22 February 2019
One of the most common medical conditions I treat as a family medicine doctor is anxiety. You most likely know what anxiety is, or personally know someone who suffers from anxiety. At my family medicine clinic, Beyond Primary Care, located in Ann Arbor Michigan, all appointments are a minimum 30 minutes, with opportunities to increase the appointment time. This length of time is an important for the treatment of any mental health concern.
Anxiety has many faces. Among others, it is that feeling of stress, apprehension, relentless worrying, tightness in your stomach or chest, racing thoughts, restlessness, rapid breathing, diarrhea, lack of concentration, and insomnia.
Does a person have to experience all those symptoms to have anxiety?
Does having even just one symptom mean you need medical treatment?
The best answer is that it depends on you and the severity is.
Dr. Jeff O’Boyle (who is writing this posts) experiences anxiety, you (who is reading this post) have experienced anxiety. Everyone has experienced anxiety. I feel a bit like Oprah when I just wrote that. Regardless, the truth is we all experience anxiety from the moment we are born.
Think about your own children, or other children you knew as newborns. The frequent cycles of crying and calmness. The newborn doesn’t know why they are wet, why they are hungry, why they feel cold, why they can’t sleep. So they cry. This is in part- anxiety. Eventually, after a few weeks (or months for some parents), the newborn stops crying. Overtime when there is a dirty diaper, or it learns that it will be feed every 3 hours, or the baby starts connecting it’s sleep cycles and starts doing it’s nights- much to the relief of the parents- the crying and fits decrease. The point is, we all have anxiety as newborns. We develop coping mechanisms though, inherent within our own emotional control centers to deal with this anxiety.
Just as no two people are affected the exact same way by anxiety, there is no “one size fits all” treatment that cures this condition. What works for one person might not work for another. The best way to treat yourself is to become as informed as possible about the treatment options, and then tailor them to meet your needs.
In my professional opinion, becoming informed about anxiety does mean you have to be honest to yourself with how you feel. Extending that honesty to your family and friends you trust, and honest to your healthcare provider is crucial is knowing that your mental health is not something to deal with alone.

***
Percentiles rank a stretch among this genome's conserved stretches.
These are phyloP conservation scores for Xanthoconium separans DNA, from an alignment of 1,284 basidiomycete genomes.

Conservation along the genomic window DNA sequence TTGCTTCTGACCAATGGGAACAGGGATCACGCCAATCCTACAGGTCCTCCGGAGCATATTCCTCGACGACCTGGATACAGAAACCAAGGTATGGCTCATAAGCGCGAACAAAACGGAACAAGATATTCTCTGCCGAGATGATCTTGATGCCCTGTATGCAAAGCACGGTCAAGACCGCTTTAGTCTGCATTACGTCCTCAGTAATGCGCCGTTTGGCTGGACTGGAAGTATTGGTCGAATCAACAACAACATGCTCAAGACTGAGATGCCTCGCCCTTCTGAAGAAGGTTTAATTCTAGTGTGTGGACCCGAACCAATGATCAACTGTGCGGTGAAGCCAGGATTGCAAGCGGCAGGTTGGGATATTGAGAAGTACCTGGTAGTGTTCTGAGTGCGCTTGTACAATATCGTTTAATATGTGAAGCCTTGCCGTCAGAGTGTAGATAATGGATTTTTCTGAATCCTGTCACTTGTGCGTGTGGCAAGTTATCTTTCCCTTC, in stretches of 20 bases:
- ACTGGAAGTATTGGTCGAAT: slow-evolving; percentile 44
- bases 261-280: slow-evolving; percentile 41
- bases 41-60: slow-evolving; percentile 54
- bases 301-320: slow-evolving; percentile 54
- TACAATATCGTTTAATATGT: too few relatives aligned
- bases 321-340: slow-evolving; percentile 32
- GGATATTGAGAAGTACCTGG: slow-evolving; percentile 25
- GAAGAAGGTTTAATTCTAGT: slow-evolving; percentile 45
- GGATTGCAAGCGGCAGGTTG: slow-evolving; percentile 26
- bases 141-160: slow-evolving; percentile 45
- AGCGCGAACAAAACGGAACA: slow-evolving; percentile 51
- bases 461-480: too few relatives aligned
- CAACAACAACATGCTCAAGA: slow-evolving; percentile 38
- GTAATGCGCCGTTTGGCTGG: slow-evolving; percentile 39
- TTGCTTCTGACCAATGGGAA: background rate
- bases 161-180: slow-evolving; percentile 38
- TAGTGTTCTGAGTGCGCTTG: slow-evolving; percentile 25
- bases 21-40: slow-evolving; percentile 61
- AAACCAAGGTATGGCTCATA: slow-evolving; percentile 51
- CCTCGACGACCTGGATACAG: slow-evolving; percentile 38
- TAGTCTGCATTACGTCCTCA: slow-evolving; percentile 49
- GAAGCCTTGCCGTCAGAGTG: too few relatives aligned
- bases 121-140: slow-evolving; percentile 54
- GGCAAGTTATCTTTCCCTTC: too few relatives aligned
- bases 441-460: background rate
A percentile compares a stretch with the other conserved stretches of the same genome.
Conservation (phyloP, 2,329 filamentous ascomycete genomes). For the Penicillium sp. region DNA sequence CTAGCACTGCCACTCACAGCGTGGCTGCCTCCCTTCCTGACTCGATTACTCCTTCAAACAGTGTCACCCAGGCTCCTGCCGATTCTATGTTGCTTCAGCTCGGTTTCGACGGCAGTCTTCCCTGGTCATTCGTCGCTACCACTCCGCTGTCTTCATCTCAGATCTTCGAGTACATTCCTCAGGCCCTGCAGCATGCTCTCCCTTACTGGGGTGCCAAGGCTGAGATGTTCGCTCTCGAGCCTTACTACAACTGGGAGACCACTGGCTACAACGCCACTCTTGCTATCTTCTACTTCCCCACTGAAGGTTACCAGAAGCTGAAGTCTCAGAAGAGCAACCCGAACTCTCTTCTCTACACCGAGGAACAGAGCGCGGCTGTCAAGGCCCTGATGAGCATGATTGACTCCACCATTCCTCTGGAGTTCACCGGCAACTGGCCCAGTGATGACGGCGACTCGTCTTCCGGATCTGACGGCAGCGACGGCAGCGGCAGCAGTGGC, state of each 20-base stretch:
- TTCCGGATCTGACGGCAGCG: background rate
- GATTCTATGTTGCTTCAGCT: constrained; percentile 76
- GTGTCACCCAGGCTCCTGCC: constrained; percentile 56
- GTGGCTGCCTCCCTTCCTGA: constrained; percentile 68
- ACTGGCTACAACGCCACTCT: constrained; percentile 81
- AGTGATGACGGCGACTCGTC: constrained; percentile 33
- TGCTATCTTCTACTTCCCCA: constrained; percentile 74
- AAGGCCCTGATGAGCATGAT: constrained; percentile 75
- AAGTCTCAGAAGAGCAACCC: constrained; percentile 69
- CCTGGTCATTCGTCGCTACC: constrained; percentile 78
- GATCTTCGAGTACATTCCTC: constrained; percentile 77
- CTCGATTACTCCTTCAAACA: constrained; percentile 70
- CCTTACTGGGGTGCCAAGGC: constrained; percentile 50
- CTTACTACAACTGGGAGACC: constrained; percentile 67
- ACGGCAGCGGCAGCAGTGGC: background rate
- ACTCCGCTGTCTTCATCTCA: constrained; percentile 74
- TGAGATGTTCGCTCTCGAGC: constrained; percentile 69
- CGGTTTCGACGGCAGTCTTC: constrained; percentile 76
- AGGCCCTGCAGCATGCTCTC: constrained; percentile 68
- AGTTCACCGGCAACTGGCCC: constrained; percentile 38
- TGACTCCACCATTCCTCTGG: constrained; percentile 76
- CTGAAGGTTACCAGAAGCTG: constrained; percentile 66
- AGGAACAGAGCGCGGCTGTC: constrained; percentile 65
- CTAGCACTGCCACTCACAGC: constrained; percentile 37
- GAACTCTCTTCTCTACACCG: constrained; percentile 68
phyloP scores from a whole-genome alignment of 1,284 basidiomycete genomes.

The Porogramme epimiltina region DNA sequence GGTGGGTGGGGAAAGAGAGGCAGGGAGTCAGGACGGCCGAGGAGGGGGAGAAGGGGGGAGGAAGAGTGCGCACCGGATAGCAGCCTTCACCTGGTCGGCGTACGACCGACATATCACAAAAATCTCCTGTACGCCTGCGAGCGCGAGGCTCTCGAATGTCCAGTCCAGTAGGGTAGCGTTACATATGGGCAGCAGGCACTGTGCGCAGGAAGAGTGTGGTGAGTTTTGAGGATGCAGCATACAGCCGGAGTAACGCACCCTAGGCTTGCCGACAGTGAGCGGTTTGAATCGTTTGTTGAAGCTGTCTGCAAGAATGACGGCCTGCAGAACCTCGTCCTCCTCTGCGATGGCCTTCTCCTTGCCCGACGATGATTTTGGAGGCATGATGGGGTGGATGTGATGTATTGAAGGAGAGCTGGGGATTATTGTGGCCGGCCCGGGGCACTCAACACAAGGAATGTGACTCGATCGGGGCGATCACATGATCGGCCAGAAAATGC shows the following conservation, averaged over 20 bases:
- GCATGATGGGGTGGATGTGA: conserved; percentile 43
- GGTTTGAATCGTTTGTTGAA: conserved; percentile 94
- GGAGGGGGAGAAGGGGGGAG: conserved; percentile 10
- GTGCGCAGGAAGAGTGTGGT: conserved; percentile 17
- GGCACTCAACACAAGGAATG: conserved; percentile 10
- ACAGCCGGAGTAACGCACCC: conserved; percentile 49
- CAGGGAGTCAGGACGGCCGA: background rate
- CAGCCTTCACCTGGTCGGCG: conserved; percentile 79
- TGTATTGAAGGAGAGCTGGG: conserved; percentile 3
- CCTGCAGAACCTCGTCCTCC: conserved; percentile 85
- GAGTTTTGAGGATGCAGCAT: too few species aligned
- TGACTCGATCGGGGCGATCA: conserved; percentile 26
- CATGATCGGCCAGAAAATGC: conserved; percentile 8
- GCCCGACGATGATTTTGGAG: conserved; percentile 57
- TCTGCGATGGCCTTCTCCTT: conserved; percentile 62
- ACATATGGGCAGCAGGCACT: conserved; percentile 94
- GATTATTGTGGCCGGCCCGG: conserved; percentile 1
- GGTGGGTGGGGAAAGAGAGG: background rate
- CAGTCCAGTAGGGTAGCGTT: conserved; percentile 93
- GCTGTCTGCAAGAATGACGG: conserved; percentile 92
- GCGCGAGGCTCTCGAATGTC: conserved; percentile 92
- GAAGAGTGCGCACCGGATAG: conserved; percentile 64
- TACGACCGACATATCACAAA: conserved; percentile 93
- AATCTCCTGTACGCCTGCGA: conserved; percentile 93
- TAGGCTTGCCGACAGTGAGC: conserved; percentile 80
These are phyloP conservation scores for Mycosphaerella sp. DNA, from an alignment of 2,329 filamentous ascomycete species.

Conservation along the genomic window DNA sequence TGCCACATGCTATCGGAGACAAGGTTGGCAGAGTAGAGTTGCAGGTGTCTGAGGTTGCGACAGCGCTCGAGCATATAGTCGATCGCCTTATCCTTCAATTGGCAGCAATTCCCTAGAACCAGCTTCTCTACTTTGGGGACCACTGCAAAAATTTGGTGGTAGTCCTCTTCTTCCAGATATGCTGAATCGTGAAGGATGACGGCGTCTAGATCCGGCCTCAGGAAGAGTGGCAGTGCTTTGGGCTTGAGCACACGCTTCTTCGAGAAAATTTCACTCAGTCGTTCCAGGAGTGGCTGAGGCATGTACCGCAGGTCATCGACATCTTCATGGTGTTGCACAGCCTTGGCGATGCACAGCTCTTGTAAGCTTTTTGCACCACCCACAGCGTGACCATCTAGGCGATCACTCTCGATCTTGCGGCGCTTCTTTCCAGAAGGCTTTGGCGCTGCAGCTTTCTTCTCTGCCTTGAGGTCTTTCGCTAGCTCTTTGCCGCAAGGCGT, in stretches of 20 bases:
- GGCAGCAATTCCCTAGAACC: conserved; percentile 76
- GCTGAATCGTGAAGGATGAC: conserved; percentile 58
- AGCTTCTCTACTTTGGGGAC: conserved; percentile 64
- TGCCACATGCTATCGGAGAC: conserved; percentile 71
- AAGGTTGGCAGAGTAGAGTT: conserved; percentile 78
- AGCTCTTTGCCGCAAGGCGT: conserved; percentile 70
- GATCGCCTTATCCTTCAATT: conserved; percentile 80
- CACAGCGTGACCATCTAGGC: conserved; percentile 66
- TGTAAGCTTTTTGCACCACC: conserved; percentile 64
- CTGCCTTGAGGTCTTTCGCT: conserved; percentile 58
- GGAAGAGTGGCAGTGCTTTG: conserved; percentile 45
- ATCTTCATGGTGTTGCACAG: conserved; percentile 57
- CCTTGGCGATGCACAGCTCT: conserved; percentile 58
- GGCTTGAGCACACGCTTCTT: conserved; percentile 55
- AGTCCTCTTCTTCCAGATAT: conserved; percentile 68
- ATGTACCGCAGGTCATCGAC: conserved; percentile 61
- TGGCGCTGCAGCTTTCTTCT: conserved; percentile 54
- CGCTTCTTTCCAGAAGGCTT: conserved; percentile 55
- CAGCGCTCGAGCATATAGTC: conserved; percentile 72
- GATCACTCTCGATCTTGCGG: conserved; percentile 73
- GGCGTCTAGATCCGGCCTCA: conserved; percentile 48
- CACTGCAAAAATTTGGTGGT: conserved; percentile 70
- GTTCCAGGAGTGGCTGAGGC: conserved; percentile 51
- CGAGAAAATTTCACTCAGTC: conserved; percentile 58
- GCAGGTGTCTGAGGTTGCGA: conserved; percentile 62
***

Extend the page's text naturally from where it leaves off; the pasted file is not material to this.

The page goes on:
It also takes time to find the right treatment. It might take some trial and error to find the treatment and support that works best for you. Understand how these treatments work and that they don’t work immediately. Anxiety cannot be treated like a case of bronchitis, where you get a course of antibiotics and poof- you are better in 10 days. In today’s society, I feel we are so focused on instant gratification and grossly appreciable results that we lose focus on the long-term control and relief.
Your emotional system only knows where it is at right now based upon where it just was. This is why in this work we are constantly reassessing our intervention afterwards. Where are you now? Now we do something. Where are you now? So we know if we are being effective or not. Do you want to waste your time doing stuff if you don’t know it’s working? I don’t. I want to do more of the stuff that is working and less of it that isn’t. As a doctor I’m constantly measuring.
But measuring anxiety, or any other component of mental health is not done over minutes to days, but weeks to months. Again, patience is key to treatment.
19 February 2019
Hello and thank you reading my blog at Beyond Primary Care and trying the BPC Good Eats recipes. This featured recipe is a Brussels Sprout and Apple Pizza. These recipes are my attempt, in a way, to bridge that Doctor’s adage of “Eat Better & Exercise More.” In this post, I will showcase a healthy meal made on a budget, my pictures are pretty decent, and that is how I got into this food endeavor.
Brussels Sprout and Apple Pizza
Prep Time: 30 minutes
Total time: 1 hour
Adapted from: Hello Veggie
1 prepared pizza crust
3/4 cup raw walnuts
3 tablespoons shredded parmesan cheese
2 tablespoons olive oil, divided
Salt and pepper to taste
4 ounces Brussels sprouts, trimmed and thinly sliced
1 large apple, cored and thinly sliced
1 tablespoon honey
1 tablespoon roughly chopped fresh thyme
3/4 cup shredded fontina
1 tablespoon balsamic glaze
1) Preheat oven to 425F
2) Place walnuts, parmesan cheese, and 1 tablespoon olive oil in a food processor and process until crumbly. Season with salt and pepper.
3) In a large skillet over medium-high heat, add 1 tablespoon oil. Once heated, add the brussels sprouts and apple splices; cooking about 10 minutes- until apples and sprouts being to brown.
4) Add the honey and thyme to the skillet and stir until mixed, then remove the skillet from the heat.
5) Top prepared pizza crust with walnut mixture, then the sauteed Brussels sprouts and apples. Top with shredded fontina cheese.
6) Bake for 10-15 minutes.
8 February 2019